Words Play offers a selection of modes. There's the head to head mode for players who want to play against a friend who's sitting near them. Then there's the online multiplayer functionality via the title's Game Center support. The player can choose to be automatically matched with a random opponent or they can hook up with a friend on their Game Center friends list. For the anti social gamer, there's also the prospect of competing against the adaptive AI player for the additional price of a $0.99 in-app purchase.
Words Play is a neat little package that's no doubt sounding pretty appealing right now to words games fans. So readers will be excited to hear that we have 20 promo codes to give away! All you have to do is check in on our Twitter account where we'll be giving away codes shortly. Obviously, you're already following us but if not, we're @148apps.
Enjoy the fun!
Who can resist a word game? I know I can't which is exactly why I immediately checked out BetterLetter.
BetterLetter is a very simple word game but that's often all that's needed for a potent and enjoyable title. Available for free, it's a game all about adding letters and forming increasingly more complex words from the line up. Pitting the player against another human player or with the AI, each player takes turns in adding letters in their efforts to create the longest word possible and gain the most points.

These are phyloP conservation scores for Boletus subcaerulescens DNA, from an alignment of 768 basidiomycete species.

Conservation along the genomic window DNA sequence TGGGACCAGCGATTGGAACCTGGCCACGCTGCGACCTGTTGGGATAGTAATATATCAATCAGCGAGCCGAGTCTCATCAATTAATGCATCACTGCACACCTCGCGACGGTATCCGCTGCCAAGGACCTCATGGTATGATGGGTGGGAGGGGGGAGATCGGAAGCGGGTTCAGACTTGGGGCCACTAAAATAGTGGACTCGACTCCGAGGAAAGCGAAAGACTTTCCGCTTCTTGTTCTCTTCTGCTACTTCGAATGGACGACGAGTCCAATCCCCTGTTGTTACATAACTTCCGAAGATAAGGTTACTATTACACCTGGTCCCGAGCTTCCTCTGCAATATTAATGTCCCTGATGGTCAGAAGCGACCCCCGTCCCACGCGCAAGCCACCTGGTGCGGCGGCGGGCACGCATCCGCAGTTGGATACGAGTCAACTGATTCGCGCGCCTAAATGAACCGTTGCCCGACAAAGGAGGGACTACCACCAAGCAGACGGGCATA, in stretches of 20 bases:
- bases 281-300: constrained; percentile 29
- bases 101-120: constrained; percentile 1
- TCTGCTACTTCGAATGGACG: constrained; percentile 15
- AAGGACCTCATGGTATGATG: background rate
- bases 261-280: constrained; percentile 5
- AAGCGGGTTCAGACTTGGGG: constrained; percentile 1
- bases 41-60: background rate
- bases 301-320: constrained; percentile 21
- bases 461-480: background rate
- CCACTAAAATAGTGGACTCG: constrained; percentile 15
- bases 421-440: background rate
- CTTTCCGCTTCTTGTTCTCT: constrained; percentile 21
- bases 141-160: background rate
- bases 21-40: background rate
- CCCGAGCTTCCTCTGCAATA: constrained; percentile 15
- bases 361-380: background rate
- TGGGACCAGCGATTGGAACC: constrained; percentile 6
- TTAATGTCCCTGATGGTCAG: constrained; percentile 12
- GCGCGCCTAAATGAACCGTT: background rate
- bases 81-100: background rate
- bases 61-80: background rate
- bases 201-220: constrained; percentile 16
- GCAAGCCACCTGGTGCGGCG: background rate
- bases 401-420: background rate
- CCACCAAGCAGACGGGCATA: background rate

It's a simple idea and one that I'm sure I've played before as a pen and paper game, but a great way to pass the time. The dictionary included with the game is pretty comprehensive coming up with all manners of words that I didn't even know existed. Curse my average vocabulary.
BetterLetter also provides themes soon, in order to inspire creativity. These will include a Christmas theme as well as a Breakfast theme amongst others.
BetterLetter is available now for the grand price of nothing. Players can also pay out $0.99 to remove the ads that support the free version, and they can buy a Science Fiction theme for the same price.